This is an amendment of our present Co-operative Societies Act. Experience after two years of working has shown that there are certain weaknesses and shortcomings in the existing Act and we are now trying by these proposals to remedy the shortcomings. We acknowledge that the existing Co-operative Societies Act is a very good Act but we just want to try and make an improvement here and there. I do not think that it is necessary for me to say much about co-operation. No difference of opinion exists about it that co-operation is the salvation of the farming population. I will therefore just refer to the sections briefly. There may be a few sections, particularly one, viz., 18, regarding which there are difficulties but when we come to that section I intend moving a few amendments which will meet the objections. For the rest I think the Bill will be approved on all sides of the House. With regard to section 1 I just wish to say that we feel the difficulty in extensive districts of holding one general meeting per annum and therefore it is proposed to allow of the holding of more general meetings. In large districts such as Lydenburg and Rustenburg it is very difficult to get the required quorum at a meeting and therefore we propose that the aggregate number of persons at more meetings shall be counted for the quorum so that it is easier to get a quorum. In section 2 it is provided that before a society can be registered particulars must be given of the assets of such society. We have had unpleasant experiences in the past in this connection. There was, e.g., a society registered which had spent about £1,100 before registration which was more than the shares of the members of the society. Now it is proposed that the debts and shares of the society must be given because it is an unsound position to register societies without having these particulars. People must not join up in good faith; when a society is registered it must be in a sound position. Section 3 provides that the Minister shall decide whether a society is a cooperative society or not. In the past it appears to have happened that 99 per cent. of a society consisted of farmers but as soon as there was one that was not a producing farmer such a society would not fall under the Co-operative Societies Act, but it must fall under the Companies Act. To obviate this undesirable state of things it is left to the Minister to say whether a society is co-operative and should therefore be registered under the Co-operative Societies Act. Section 4 provides that directors can delegate their powers to other persons. The directors of co-operative societies often live far distant from each other and it is not always possible for them to attend all meetings of directors. Hence the amendment. Section 5 just provides that if the address of the secretary of a co-operative society is changed through resignation or removal then the new address must be given to the registrar of co-operative societies so that he can keep in touch with the society and always have the address. Section 6 deals with the holding of meetings. The Act of 1922 provides that if a general meeting is held and there is no quorum that then another general meeting shall be held eight days later and the persons present shall form a quorum. We find that this is not quite a sound principle that if there are two people at such a meeting the small meeting should pass resolutions binding the whole society. As in section 1 so it is also provided here that various meetings can be held and that the quorum shall consist of me aggregate of the various meetings as long as the subject of discussion at the meeting is the same. Section 7 makes it possible now for a society which is affiliated to a central or federal company to have as a representative one who is a member of a co-operative society. The object of section 26 of the existing Act was that only members of co-operative societies can represent such societies at meetings of a central or federal company. Section 8 only removes a misunderstanding under the old Act it was not possible for a federal company to amalgamate with another federal company. Section 9 provides that on dissolution of a society an inventory of all assets and liabilities must be sent to the registrar and lays down whether a liquidator is necessary or not. If the amount of the assets is below £100 the director can probably himself wind up the affairs and a liquidator need not be appointed which will obviate heavy expense. Section 10 only lays down that the expenses of liquidation shall be brought up in the liquidation account. Then we come to section 11. As hon. members know there were often difficulties in the past through a society being registered as a co-operative society while it legally was not a co-operative society and two meetings had first to be held before the alteration in the register of the registrar could be made. Now the Minister of Agriculture can order that the word “co-operative” can be deleted from the name of the company and the procedure mentioned is not necessary. Section 12: in the Act of 1922 a period was fixed within which co-operative societies which were registered under the Companies Societies Act, could be registered under the Co-operative Societies Act. The societies which had decided upon that so altered their articles of association of course that they fell under the Co-operative Societies Act but there are certain societies that did not take advantage of the opportunity because they were a little afraid of the Co-operative Societies Act but who would like to join to-day. Therefore it is here provided that they will be given the opportunity for a further period of three months to make an application to come under the Co-operative Societies Act. Section 13: there were two co-operative societies—one in Bedford and one in East Griqualand who were not registered at all, and under this section an opportunity is given to those societies to register under the Co-operative Societies Act. Section 14 is just to remove difficulties as to cases in the courts of law. We have found in the past that a society decides one day to join up with a co-operative society and the next it can be registered under the Companies Act. The Farmers’ Co-operative Meat Industries, e.g., was registered under the Companies Act and on the commencement of the Co-operative Societies Act asked to be registered under the Co-operative Societies Act. After the F.C.M.I. was taken over by the Imperial Cold Storage the F.C.M.I. took up the attitude that it had been illegally registered under the Cooperative Societies Act. The F.C.M.I. would not dissolve, and to comply with a contract with the Imperial Cold Storage, they went to the Supreme Court for a ruling on the question whether they had been legally registered under the Co-operative Societies Act. The decision was in favour of the F.C.M.I.. To prevent a society being able in this way to sell its assets to another company this amendment in the Act is proposed. Section 15: Co-operative societies are already exempted from stamp duty on shares. As co-operative societies with unlimited liability are also exempted from taxation on income, and capital provision is made in the Bill that societies with limited liability will also get the same privileges. The Bill also provides that co-operative societies are exempted from taxation on dividends or turnover in order to remove a doubt which now exists on the point with the Receiver of Revenue. Section 16 has reference to the insurance of the produce of co-operative societies. As hon. members possibly know, one of the provisions of the Insurance Act is that £5,000 must be deposited with the treasury before an insurance company can commence operations. I want to leave this matter entirely to the decision of the House. The reason for the exemption is that the cooperative societies only insure the products, live stock or building which the society requires, and does not go in for general insurance, and also because no insurance will be gone in for by co-operative societies if such an amount has to be deposited. The Co-operative Societies Act makes provision for insurance by co-operative societies, but the Insurance Act makes it impossible for the societies to undertake such work. I leave it to hon. members to decide whether the co-operative societies should get the privilege. I think so, but I do not wish to force my views on this point. Section 17: This section lays down that a co-operative society will have the preference on produce of a member who goes insolvent, but such preference will only be for the amount of any advances made on the produce. In connection with section 18, various objections have been raised and protests filed with me. I am quite prepared to meet hon. members with reference to this section. One of the farmer members of this House asked that we should alter the provisions that the members of co-operative societies should produce at least 75 per cent. I am prepared to meet him at the committee stage. A second point which has been brought up is with reference to the kind of produce that falls under the section. I only wish to say that I intend at the committee stage to propose an amendment of such a nature that, by agricultural produce, shall be understood tobacco and all other produce obtained from farming operations, whether the produce undergoes change or not as a result of one or other process applied thereto, which the Governor-General, with the approval of both Houses of Parliament, shall approve of coming under this term. I therefore believe that I have met the objections in connection with this section also. Parliament will first have to decide before an article falls under it. The amendment which I propose, indeed, brings tobacco under the Act of compulsory co-operation as soon as 75 per cent. of a circle sell through the society. Then the objection has been raised that for the people who remain outside, the tobacco possibly will not be well classified. I have, to meet that point, another amendment, which I will propose later, which provides that the Minister can appoint an official who shall be paid by the co-operative society to see that the produce is properly classified in accordance with the requirements of the Act. Section 19 deals with small co-operative societies. The Act provides that an accountant must be appointed to go into the books. This means fairly high expenses, and here an amendment is made that the Minister can appoint any competent person to go into the books. It will come out cheaper. The schedule proposes a few more small amendments which hon. members doubtless have already read. We propose, e.g., that the annual report must be read out. It happened that the report was only laid on the director’s table without its being read out to the meeting. We do not think that that is right, the members ought to know what is going on. Therefore the reading aloud of the report is made compulsory. These are the chief points. As I have said, the existing Co-operative Societies Act is of great importance, and is a good Act, but here and there are weaknesses which we must remedy by this amendment Bill. I hope the House will allow this Bill to go through quickly. I move the second reading.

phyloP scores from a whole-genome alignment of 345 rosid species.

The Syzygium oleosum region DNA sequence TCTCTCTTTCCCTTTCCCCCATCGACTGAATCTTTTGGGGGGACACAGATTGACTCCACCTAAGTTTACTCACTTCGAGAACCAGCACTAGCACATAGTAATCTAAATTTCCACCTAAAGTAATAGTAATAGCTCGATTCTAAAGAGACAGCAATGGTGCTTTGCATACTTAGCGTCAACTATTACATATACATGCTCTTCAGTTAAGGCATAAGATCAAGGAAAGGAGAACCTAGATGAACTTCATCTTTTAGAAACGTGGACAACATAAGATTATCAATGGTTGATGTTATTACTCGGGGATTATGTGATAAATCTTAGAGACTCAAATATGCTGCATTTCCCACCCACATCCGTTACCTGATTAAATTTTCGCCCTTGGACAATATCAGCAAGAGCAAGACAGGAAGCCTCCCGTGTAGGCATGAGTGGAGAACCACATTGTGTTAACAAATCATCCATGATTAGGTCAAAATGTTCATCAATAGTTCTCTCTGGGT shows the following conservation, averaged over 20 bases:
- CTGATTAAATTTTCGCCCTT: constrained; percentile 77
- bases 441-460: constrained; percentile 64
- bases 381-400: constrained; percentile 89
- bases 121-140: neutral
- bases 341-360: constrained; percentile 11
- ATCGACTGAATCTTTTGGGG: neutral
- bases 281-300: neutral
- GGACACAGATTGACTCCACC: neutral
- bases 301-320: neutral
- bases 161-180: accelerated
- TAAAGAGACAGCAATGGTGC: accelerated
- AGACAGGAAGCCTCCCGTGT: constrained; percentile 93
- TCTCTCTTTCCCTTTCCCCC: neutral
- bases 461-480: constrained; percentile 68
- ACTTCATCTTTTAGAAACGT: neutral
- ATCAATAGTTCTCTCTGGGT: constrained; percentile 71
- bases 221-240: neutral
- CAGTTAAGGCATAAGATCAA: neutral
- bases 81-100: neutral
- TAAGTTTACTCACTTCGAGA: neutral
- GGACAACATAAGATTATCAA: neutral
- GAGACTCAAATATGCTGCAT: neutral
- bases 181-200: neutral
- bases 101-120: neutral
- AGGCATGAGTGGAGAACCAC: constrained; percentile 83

As one who takes great interest in the co-operative society movement, I should not like to say anything which would damage co-operation in the country, because I am convinced that co-operation is almost the only means that we have for the salvation of the farmer. But I feel obliged to utter a warning about the direction which the co-operative society legislation has taken in the country. I am surprised to see that the hon. Minister of Agriculture, in his Bill here, has also adopted the principle of compulsory co-operation. I remember that before the meeting of Parliament a deputation went to Pretoria to see the Minister, and that he told the deputation that he was opposed to the principle of compulsory co-operation. I do not know what representations have been made to him since that time, and what influences have been brought to bear upon him, and why he has altered his opinion. We do not know why he has done this, and I hope that in his reply he will tell us. We have, unfortunately, created the precedent here in Parliament. When the hon. member for Standerton (Gen. Smuts) came as Prime Minister with a Bill to regulate the wine industry, we issued a warning from the opposite side that it was the thin end of the wedge, and that it would also later be proposed for mealies and other agricultural produce. The wine farmers came first, then the fruit exchange came for control over the export of fruit. Then the ostrich farmers came, and, to-day, we have already got to tobacco. I have letters here from mealie growers who also want mealies to come under this Bill, and that we should make it 50 per cent. instead of 75.